The independent newspaper of the University of Iowa community since 1868

The Daily Iowan

The independent newspaper of the University of Iowa community since 1868

The Daily Iowan

The independent newspaper of the University of Iowa community since 1868

The Daily Iowan

Sticking a big D in defense

Iowa defensive back Desmond King blocks a pass ment for North Texas wide receiver Thaddeous Thompson during the Iowa-North Texas game in Kinnick Stadium on Saturday, Sept. 26, 2015. The Hawkeyes defeated the Mean Green, 62-16. (The Daily Iowan/Margaret Kispert)

Following a 10-6 win in a defensive battle over the weekend in Wisconsin, the 5-0 Iowa football team is ranked 22nd in the nation and has Illinois Saturday for Homecoming.
Let’s take a look at a few key stats, which highlight the Hawkeyes success almost halfway through 2015.

Iowa rushing touchdowns allowed — 0 (1st in NCAA Division-I)

Yes, you read that right. If you haven’t heard by now, the Hawkeyes are the only team in all of Division I that has yet to allow an opponent into the end zone via the ground. That’s pretty darn impressive.

Overall, the Hawkeyes are No. 2 in the Big Ten in rushing defense, allowing 84.4 yards per game. Michigan ranks first in the Big Ten with 71.4 yards per contest. On the national scene, Iowa’s rushing defense is good for 11th among Division-I schools.

Much of this success is due to the Hawkeyes’ play in the red zone. Iowa has only allowed 14 rushing yards inside its own 20 this season, and opponents are averaging 1.27 yard per carry within 20 yards of the goal line.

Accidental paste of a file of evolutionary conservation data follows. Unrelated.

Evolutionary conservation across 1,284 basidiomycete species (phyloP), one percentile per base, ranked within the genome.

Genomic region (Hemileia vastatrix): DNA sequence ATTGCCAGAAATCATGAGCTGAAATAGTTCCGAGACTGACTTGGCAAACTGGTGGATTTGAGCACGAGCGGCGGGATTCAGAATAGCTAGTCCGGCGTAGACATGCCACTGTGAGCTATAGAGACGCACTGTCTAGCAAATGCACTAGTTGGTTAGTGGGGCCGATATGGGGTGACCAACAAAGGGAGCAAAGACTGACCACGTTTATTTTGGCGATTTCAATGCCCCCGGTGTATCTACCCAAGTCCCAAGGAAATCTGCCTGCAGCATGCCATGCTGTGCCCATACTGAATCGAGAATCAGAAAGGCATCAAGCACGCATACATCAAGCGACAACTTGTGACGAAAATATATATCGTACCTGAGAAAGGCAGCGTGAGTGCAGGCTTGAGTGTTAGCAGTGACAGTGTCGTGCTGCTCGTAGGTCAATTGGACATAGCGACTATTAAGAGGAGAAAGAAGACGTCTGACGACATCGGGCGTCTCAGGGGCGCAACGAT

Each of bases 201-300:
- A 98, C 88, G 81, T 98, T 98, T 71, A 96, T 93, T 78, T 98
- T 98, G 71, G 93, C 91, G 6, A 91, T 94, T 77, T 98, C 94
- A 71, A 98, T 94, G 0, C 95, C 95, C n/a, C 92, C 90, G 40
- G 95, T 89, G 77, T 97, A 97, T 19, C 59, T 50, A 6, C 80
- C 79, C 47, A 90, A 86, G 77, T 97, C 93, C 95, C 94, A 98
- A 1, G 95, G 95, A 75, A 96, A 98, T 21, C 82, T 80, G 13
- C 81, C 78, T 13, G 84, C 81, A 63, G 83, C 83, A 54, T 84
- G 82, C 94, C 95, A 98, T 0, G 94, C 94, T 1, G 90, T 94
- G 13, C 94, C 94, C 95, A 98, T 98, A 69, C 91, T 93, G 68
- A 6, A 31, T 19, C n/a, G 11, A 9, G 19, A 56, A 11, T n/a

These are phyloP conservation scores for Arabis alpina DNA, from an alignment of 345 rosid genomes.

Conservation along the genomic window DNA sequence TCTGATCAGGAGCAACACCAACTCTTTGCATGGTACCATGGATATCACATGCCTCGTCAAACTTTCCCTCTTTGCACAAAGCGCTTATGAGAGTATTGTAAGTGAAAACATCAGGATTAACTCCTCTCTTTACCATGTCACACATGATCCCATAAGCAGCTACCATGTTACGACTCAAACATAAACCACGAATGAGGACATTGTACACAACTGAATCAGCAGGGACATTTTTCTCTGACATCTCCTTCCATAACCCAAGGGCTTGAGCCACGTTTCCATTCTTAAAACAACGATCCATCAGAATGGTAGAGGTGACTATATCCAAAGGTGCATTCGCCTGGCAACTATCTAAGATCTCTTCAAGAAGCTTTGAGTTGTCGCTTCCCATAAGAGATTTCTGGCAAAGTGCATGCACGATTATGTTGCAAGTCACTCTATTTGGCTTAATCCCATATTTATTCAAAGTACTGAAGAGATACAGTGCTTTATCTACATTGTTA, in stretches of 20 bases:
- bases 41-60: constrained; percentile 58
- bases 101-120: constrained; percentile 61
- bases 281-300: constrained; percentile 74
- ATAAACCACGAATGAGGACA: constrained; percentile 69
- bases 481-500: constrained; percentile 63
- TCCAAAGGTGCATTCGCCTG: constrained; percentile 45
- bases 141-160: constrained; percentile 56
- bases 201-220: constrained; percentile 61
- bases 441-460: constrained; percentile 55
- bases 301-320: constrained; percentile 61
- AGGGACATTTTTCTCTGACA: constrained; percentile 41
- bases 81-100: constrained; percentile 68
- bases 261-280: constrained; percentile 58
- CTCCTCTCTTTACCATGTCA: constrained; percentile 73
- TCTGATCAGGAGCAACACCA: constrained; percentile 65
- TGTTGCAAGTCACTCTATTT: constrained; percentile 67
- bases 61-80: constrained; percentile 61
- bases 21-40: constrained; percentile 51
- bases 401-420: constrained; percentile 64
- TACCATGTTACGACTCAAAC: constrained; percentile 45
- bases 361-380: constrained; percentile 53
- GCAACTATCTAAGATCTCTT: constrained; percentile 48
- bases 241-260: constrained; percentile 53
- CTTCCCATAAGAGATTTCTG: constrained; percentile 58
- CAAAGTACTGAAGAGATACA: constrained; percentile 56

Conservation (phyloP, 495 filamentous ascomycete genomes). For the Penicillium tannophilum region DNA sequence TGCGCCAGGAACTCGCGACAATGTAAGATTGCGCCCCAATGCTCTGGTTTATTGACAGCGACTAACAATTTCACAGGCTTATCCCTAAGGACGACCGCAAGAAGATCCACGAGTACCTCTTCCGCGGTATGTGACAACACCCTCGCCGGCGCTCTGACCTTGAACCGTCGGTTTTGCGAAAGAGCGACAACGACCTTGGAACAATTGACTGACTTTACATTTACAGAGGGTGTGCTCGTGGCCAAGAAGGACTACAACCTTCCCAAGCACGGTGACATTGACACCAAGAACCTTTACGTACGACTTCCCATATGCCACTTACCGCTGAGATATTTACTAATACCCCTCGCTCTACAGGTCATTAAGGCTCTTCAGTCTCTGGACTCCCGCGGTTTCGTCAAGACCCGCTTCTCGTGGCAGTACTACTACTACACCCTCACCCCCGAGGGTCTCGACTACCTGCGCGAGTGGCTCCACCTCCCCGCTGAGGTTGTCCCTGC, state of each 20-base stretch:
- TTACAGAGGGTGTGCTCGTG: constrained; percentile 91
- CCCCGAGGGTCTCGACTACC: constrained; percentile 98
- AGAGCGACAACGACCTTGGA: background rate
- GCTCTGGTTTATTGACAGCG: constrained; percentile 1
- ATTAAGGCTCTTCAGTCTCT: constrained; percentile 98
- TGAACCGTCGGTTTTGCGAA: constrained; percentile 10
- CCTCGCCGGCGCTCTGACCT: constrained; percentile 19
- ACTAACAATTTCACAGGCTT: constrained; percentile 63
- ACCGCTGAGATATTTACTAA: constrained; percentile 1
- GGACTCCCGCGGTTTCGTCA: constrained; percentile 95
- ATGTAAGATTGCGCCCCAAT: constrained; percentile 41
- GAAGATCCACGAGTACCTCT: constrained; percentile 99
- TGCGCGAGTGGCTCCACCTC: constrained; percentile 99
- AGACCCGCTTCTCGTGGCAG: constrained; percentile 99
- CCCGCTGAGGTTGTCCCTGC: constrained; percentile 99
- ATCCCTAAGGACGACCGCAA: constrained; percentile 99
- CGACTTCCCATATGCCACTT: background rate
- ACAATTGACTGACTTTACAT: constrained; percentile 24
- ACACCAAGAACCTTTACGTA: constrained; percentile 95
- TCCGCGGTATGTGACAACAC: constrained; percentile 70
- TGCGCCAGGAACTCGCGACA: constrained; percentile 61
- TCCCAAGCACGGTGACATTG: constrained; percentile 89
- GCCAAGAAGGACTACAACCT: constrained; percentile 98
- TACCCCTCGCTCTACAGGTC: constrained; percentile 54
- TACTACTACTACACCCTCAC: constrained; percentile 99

What may come as a surprise to some is how this front-seven compares with Hawkeye teams from years past. In 2013, led by NFL-caliber linebackers James Morris, Anthony Hitchens, and Christian Kirksey, the Hawks allowed more than 3.5 yards per rush in the red zone. Last year, anchored by a solid defensive line, Iowa allowed an improved 2.74 yards per rush in that part of the field.

Of course, only five games have been played this season, but if this pace keeps up, Iowa should be in good shape.

Desmond King interceptions — 5 (T-1st in NCAA Division-I)

King, the co-Big Ten Defensive Player of the Week because of his two interceptions against the Badgers, has been on a torrid pace this season. If he can sustain his current clip, and that’s a big if, he’ll shatter the single-season program record of 8, shared by Lou King and Nile Kinnick.

Don’t just take his total at face value, however, as the junior’s interceptions this season have come at key points in the game. His first of the year, against Iowa State, all but sealed the deal for the Hawkeyes.

One of his two in the Pittsburgh game came in the end zone, when Pittsburgh targeted its best receiver, Tyler Boyd. His second in the Wisconsin game came at the Iowa 11.

If King doesn’t make those plays, perhaps each contest has a different outcome.

Hawkeye scoring defense — 15.4 points per game (5th in Big Ten)

It’s tough to complain about that mark if you’re an Iowa fan, especially considering the 2014 Hawkeyes finished with 25.6 points per contest last season.

It’ll be tough for defensive coordinator Phil Parker’s unit to keep this up, as Iowa’s seven remaining opponents average 27.23 points. Indiana, which the Hawkeyes are scheduled to play in Bloomington on Nov. 7, leads the way in the Big Ten with 36 points per contest.

The Fighting Illini rank seventh in the Big Ten and third among Iowa’s remaining opponents with 30.2 points per game.


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